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MARLYN RICHARD LEVAN v. COMMONWEALTH PENNSYLVANIA (05/29/81)

decided: May 29, 1981.

MARLYN RICHARD LEVAN, PETITIONER
v.
COMMONWEALTH OF PENNSYLVANIA, PENNSYLVANIA GAME COMMISSION, RESPONDENT



Appeal from the Order of the Pennsylvania Game Commission in case of Marlyn Richard Levan, Revocation Notice No. 3663.

COUNSEL

Joseph M. A. Nelabovige, with him Daryl F. Moyer, Joseph M. A. Nelabovige, Inc., for petitioner.

Stuart M. Bliwas, Assistant Attorney General, with him Harvey Bartle, III, Attorney General, for respondent.

Judges Mencer, Rogers and Palladino, sitting as a panel of three. Opinion by Judge Mencer. Judge Wilkinson, Jr., did not participate in the decision in this case.

Author: Mencer

[ 59 Pa. Commw. Page 349]

The hunting and trapping privileges of Marlyn Richard Levan (Levan) were revoked for the period of September 1, 1980 through August 31, 1982 by the Pennsylvania Game Commission, following two signed acknowledgments of guilt by Levan for violating Sections 501 and 704(a) of The Game Law (Game Law), Act of June 3, 1937, P.L. 1225, as amended, 34 P.S. §§ 1311.501, .704(a).*fn1

[ 59 Pa. Commw. Page 350]

Levan raises three issues in his appeal. First, he contends that the Game Commission violated the United States Constitution and the Pennsylvania Constitution by the action of Game Protector Warren Stump which induced him to sign "field receipts" by which he acknowledged his violations of the Game Law and paid fines of $250. Although Levan contends that Game Protector Stump demanded that he sign the field receipts and pay the fines, the written portion of each field receipt stating "I hereby of my own free will acknowledge violating the Game Law" belies this contention.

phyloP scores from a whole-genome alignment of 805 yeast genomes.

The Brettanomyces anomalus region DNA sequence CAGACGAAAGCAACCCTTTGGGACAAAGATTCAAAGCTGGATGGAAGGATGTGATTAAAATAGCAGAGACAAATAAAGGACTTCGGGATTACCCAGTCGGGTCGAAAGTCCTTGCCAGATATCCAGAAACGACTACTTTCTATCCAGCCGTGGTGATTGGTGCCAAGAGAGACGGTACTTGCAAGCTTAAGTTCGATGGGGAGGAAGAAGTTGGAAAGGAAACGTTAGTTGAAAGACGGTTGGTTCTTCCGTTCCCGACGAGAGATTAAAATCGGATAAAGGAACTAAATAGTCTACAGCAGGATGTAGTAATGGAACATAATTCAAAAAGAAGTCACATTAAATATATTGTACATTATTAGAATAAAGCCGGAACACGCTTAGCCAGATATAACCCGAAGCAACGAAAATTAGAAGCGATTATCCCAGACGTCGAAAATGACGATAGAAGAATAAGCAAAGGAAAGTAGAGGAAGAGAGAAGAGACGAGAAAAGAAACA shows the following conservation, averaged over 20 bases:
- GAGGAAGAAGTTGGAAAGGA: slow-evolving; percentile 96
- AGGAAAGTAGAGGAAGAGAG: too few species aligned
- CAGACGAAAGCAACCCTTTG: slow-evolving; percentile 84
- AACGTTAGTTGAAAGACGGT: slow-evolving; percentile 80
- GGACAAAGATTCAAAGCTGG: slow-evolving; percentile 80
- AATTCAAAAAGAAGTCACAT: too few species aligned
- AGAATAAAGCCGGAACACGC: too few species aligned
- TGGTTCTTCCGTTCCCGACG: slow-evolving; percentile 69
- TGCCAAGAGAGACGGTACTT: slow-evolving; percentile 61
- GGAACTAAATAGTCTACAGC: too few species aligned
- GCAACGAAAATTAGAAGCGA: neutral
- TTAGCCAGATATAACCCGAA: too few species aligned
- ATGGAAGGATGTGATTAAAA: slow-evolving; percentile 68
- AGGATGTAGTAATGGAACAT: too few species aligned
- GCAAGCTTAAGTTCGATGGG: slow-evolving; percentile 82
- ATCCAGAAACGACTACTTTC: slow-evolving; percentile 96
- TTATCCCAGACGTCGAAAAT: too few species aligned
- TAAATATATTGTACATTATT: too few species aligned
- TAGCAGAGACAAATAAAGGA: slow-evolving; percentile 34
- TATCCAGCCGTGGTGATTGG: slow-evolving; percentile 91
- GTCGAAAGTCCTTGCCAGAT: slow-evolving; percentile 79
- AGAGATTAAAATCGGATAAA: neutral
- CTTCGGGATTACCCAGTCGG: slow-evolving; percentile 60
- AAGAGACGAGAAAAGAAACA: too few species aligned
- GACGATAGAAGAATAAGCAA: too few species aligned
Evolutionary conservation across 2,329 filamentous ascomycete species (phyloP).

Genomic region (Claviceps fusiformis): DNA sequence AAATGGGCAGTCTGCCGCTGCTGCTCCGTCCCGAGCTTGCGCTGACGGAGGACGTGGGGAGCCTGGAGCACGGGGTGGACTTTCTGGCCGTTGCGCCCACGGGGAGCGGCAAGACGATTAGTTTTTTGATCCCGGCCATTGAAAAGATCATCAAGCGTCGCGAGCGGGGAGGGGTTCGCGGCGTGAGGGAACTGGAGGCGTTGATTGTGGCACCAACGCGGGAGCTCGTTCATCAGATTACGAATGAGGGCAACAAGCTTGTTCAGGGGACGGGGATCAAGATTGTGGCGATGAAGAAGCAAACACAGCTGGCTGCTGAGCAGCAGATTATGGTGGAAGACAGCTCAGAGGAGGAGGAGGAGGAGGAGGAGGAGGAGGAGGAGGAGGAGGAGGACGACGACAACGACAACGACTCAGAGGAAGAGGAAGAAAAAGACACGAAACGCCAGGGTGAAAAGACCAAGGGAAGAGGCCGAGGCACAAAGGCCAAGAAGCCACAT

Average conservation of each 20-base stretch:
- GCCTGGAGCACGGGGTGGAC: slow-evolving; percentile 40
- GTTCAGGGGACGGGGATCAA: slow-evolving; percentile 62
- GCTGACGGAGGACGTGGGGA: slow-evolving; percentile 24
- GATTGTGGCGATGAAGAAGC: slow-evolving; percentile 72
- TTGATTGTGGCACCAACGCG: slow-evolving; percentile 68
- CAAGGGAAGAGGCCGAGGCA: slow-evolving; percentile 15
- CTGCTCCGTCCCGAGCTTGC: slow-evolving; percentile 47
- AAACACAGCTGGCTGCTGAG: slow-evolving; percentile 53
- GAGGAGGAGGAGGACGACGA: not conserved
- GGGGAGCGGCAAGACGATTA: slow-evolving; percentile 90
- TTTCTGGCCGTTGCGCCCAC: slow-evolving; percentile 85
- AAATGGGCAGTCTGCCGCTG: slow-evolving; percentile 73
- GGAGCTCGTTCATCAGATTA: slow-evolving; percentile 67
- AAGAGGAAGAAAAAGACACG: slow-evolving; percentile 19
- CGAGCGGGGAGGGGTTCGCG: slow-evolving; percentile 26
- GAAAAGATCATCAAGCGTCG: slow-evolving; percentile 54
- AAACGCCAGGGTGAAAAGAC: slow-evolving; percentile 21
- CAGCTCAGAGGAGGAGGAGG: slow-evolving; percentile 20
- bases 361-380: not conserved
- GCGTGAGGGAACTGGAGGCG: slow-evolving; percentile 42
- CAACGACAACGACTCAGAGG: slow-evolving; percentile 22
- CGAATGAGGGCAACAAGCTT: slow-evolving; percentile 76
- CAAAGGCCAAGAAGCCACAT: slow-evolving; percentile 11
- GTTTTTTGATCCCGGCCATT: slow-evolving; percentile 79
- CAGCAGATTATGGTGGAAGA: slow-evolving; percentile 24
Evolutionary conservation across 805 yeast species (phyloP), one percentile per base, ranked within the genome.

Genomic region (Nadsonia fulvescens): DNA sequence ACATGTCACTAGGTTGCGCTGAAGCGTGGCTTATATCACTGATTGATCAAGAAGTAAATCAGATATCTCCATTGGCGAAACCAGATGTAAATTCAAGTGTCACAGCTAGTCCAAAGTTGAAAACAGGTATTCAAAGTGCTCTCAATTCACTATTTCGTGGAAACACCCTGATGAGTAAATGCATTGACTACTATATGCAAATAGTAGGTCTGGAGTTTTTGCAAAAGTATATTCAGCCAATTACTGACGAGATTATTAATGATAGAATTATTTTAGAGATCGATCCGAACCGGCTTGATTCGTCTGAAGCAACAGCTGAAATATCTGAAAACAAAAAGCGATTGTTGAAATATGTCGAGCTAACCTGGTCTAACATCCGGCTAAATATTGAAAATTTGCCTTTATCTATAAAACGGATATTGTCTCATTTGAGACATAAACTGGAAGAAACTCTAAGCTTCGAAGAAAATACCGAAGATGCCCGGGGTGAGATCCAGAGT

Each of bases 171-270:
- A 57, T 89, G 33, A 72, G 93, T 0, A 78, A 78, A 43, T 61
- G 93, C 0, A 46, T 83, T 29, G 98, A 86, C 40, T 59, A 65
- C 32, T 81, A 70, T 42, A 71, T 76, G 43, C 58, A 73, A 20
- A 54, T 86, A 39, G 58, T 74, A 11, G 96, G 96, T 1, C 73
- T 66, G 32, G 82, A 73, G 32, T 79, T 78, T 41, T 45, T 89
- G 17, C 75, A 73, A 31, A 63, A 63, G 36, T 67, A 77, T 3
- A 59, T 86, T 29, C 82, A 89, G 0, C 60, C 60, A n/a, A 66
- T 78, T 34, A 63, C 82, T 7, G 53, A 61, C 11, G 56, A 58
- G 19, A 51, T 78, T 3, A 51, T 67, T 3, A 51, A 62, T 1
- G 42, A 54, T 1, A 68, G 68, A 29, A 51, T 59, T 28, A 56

Although we can understand Levan's desire to advance this argument, without citation of authority, we must conclude that he may not collaterally attack his admitted violation of the Game Law in an appeal from an administrative action which resulted in a revocation of his hunting privileges. The challenge which he wishes to mount here should have been made directly against the charges of Game Law violations as to which he acknowledged his guilt. See Department of Transportation, Bureau of Traffic Safety v. Grobes, 45 Pa. Commonwealth Ct. 151, 405 A.2d 588 (1979).

Next, Levan asserts that the Game Commission violated its statutory authority or acted arbitrarily and capriciously and without authority of law when it revoked his hunting and trapping privileges. We rejected a similar argument in Malishaucki v. Pennsylvania Game Commission, 58 Pa. Commonwealth Ct. 354, 427 A.2d 787 (1981).

Although Levan was never given a hearing relative to his revocation, the last paragraph of each of the field receipts immediately above his signature

[ 59 Pa. Commw. Page 351]

    reads: "The cash penalty paid may not be full satisfaction for the offense committed. The Game Commission, without a hearing, may revoke your hunter's license and deny you the privilege of hunting or trapping anywhere in the ...


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